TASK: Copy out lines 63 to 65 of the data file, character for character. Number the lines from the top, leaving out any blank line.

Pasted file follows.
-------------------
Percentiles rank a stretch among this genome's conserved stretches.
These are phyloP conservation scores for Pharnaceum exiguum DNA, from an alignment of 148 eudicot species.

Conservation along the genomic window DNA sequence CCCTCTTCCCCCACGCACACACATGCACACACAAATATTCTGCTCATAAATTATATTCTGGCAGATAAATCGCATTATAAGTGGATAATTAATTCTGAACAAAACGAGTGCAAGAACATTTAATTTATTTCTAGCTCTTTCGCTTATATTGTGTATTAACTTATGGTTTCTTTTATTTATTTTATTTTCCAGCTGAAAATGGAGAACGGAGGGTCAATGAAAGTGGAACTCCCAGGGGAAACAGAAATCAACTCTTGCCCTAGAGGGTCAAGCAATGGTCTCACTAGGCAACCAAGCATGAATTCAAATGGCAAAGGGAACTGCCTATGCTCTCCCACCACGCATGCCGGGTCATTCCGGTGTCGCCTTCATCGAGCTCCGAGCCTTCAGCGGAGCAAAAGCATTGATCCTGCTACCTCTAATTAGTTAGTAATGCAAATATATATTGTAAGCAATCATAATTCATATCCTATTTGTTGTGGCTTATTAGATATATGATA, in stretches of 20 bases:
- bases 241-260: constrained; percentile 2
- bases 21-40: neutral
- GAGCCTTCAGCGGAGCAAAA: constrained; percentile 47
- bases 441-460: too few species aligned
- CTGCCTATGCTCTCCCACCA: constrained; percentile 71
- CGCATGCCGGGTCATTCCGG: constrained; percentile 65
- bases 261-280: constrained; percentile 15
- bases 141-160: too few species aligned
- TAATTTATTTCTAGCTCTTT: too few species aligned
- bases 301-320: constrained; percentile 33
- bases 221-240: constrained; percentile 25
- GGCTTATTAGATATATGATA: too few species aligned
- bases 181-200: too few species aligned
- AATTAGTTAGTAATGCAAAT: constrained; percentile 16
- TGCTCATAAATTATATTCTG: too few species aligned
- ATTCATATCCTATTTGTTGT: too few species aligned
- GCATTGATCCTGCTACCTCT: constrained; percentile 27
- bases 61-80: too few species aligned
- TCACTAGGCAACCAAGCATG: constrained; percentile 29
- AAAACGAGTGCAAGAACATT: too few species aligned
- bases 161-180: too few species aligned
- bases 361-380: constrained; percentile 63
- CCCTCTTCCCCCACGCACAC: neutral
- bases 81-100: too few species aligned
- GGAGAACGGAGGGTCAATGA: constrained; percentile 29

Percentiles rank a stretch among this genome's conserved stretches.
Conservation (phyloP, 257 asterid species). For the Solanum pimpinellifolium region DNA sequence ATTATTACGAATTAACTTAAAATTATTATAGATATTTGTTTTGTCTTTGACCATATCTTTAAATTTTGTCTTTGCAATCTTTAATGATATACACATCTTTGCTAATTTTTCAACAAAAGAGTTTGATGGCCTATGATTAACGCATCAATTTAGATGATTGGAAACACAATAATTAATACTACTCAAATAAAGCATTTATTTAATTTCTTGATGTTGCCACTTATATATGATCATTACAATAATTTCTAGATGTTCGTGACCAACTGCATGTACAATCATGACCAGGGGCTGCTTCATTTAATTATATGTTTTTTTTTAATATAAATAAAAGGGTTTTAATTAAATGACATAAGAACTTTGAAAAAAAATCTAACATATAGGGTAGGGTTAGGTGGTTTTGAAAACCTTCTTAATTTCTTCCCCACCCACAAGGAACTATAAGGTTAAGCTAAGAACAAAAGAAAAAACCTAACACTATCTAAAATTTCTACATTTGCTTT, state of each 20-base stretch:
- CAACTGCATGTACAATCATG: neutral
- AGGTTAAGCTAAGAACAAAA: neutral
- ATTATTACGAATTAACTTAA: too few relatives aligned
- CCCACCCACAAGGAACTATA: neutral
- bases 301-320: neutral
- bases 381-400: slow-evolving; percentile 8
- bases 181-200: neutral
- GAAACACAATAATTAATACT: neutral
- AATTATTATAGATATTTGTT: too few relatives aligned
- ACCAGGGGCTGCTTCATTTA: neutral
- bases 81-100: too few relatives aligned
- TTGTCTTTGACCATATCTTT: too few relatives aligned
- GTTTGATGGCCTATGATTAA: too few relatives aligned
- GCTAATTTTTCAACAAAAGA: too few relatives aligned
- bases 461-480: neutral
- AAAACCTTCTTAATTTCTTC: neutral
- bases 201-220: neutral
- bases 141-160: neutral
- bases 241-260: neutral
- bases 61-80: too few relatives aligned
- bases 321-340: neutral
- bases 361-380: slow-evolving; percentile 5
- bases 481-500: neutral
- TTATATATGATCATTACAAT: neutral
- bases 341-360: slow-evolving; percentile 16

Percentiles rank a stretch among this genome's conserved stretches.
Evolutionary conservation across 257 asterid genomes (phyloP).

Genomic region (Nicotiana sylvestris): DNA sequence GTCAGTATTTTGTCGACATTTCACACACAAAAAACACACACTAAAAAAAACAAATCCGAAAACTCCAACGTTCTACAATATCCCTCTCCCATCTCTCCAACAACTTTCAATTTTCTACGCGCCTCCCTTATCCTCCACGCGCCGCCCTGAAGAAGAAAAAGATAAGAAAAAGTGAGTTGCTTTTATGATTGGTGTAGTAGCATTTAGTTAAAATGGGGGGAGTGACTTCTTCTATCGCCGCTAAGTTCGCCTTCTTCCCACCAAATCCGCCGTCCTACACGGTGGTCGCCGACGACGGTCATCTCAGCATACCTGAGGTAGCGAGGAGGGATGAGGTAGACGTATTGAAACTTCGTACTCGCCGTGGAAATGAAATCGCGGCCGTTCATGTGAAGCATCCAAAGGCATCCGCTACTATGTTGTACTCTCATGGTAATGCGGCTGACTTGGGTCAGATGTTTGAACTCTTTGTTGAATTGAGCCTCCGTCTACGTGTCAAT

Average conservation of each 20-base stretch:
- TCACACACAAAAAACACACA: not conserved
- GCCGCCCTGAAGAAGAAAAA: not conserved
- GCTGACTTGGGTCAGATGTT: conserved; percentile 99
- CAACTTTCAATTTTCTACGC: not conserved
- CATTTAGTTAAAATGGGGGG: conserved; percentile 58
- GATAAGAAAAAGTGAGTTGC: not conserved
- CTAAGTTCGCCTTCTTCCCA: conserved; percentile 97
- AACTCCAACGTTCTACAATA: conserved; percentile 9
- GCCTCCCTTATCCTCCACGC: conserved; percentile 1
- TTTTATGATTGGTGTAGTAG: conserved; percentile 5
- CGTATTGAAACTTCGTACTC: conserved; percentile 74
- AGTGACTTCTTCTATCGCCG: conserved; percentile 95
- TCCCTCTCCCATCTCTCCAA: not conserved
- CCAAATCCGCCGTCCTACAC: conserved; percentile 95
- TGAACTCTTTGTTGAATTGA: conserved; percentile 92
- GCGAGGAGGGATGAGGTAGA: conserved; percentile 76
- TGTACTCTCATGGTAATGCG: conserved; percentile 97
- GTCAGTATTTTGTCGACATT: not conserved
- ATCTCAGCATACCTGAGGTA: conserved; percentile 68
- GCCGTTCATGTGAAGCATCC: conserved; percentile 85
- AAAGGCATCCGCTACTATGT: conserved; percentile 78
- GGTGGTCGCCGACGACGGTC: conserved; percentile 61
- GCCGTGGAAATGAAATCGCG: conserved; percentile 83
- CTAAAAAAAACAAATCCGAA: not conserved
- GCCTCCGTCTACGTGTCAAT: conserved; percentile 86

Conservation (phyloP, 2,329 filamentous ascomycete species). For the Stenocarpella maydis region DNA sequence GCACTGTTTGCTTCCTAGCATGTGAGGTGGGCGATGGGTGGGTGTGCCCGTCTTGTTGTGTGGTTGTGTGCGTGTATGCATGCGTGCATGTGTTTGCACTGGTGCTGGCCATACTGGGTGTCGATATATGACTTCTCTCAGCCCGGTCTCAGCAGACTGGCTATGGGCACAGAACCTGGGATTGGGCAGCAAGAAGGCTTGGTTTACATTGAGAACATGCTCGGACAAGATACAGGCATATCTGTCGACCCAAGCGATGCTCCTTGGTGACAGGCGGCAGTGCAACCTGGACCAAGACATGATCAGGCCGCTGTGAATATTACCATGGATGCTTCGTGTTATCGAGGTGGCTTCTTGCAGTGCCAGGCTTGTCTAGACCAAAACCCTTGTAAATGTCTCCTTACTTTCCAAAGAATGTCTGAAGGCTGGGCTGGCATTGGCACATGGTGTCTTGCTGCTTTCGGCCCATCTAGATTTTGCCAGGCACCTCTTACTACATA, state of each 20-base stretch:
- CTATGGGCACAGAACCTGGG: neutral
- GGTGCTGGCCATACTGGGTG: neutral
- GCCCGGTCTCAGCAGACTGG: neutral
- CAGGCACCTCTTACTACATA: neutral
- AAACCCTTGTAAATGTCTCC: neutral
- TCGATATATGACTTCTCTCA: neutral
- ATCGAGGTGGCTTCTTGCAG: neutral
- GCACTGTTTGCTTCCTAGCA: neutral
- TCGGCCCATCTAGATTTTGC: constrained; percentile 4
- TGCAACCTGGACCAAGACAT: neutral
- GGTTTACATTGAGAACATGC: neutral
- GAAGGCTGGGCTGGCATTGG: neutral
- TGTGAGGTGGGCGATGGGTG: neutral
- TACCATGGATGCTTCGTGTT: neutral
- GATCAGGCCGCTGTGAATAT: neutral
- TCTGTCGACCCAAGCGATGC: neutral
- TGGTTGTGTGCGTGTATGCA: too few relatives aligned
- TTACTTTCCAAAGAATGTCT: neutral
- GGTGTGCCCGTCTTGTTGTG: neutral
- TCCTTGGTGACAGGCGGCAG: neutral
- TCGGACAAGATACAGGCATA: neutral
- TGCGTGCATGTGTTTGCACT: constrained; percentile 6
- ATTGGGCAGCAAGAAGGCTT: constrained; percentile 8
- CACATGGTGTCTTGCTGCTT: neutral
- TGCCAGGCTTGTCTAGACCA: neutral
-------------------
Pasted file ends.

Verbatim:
- CAACTTTCAATTTTCTACGC: not conserved
- CATTTAGTTAAAATGGGGGG: conserved; percentile 58
- GATAAGAAAAAGTGAGTTGC: not conserved